1) As a young boy at his mother’s kitchen table, Kamal learned to embrace the teachings of radical Islam and hate infidels. Was there anything you learned in your childhood home that you later found to be untrue? How does knowing that some Islamists are taught their beliefs from childhood affect your view of them?
2) Throughout the book, Kamal tells of the infiltration of radical Islamists into the United States. How do these revelations affect your views of your own safety here? What, if anything, will you do differently in the light of these views?
3) When Kamal is beaten up three times on the way to work at his uncle’s business, he takes refuge in a mosque. Later, the imams of the mosque take Kamal out into the ethnic neighborhoods to avenge him. How did you feel about these scenes? Were the imams delivering justice? Why or why not?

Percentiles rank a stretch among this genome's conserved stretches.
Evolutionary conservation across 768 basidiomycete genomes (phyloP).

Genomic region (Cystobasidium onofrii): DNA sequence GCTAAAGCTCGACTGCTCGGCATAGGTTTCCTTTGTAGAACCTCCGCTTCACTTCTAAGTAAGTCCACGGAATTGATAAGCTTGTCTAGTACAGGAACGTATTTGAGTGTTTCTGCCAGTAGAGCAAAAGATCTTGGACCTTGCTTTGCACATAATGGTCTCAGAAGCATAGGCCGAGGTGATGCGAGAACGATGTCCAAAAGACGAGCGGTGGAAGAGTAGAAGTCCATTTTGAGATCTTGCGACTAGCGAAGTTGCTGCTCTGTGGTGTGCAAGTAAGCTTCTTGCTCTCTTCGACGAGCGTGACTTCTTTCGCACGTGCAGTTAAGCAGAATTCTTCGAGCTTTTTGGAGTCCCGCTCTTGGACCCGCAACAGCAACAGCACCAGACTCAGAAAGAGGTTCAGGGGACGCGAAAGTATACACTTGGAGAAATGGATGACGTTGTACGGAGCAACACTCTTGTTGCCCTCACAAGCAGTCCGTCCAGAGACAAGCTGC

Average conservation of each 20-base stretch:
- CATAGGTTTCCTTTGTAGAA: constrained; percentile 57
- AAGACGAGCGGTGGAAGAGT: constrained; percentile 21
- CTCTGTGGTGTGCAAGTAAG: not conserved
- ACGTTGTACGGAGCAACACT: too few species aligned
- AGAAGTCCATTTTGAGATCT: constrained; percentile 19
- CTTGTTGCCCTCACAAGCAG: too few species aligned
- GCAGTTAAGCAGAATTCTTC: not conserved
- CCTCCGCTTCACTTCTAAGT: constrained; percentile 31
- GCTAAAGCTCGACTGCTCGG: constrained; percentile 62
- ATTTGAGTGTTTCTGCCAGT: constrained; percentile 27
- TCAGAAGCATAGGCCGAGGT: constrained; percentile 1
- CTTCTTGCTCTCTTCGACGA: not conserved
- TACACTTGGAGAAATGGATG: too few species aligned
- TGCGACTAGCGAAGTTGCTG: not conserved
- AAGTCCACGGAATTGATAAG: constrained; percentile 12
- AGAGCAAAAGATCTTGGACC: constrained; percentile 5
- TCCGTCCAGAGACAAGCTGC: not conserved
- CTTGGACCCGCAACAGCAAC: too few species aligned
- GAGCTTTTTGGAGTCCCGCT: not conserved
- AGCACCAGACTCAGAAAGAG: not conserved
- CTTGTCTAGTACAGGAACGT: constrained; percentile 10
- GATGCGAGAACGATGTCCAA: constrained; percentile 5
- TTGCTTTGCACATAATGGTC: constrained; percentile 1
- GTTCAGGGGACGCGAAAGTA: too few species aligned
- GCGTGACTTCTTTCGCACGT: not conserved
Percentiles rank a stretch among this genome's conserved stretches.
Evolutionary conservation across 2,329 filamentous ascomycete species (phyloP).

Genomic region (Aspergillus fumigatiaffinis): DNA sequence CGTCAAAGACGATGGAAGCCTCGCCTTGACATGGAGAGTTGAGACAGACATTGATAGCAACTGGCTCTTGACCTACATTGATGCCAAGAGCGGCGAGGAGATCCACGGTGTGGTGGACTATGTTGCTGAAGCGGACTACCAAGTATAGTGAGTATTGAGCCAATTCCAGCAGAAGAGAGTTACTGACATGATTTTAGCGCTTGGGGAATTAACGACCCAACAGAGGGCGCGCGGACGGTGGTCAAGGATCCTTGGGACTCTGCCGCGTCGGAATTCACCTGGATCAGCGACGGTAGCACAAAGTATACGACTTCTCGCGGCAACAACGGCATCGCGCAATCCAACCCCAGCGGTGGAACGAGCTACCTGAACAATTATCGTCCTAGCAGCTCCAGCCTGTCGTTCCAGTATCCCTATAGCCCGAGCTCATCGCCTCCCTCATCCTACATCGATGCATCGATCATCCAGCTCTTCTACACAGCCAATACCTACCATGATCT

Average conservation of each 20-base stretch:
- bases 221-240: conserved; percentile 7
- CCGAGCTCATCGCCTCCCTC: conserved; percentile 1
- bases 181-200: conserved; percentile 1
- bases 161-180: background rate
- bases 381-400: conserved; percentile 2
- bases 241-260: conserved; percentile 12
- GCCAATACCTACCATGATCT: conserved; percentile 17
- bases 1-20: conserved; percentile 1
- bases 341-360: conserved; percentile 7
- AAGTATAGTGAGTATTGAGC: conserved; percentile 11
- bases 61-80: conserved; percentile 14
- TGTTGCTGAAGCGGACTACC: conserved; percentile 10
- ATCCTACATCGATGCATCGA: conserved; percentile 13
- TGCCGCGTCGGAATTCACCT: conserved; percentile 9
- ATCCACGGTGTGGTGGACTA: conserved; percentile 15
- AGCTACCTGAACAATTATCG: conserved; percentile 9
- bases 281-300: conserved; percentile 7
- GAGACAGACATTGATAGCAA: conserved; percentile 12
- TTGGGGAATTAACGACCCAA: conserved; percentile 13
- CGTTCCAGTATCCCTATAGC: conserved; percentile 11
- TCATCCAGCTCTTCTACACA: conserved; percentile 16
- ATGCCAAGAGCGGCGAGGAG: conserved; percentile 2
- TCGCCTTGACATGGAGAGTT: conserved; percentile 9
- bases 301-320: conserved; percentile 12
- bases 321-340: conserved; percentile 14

4) What did you learn about Muslim and Lebanese culture that surprised you?
5) Over the course of Kamal’s childhood, financial pressures change his relationship with his father. How did you feel when Kamal’s father pulled him from school and sent him to work at age 7? Are there any childhood family relationships that changed the trajectory of your life?
6) At his home, during madrassa
(Muslim religious school), Kamal learned of various teachings from the Koran and hadith.
Which of these teachings were new to y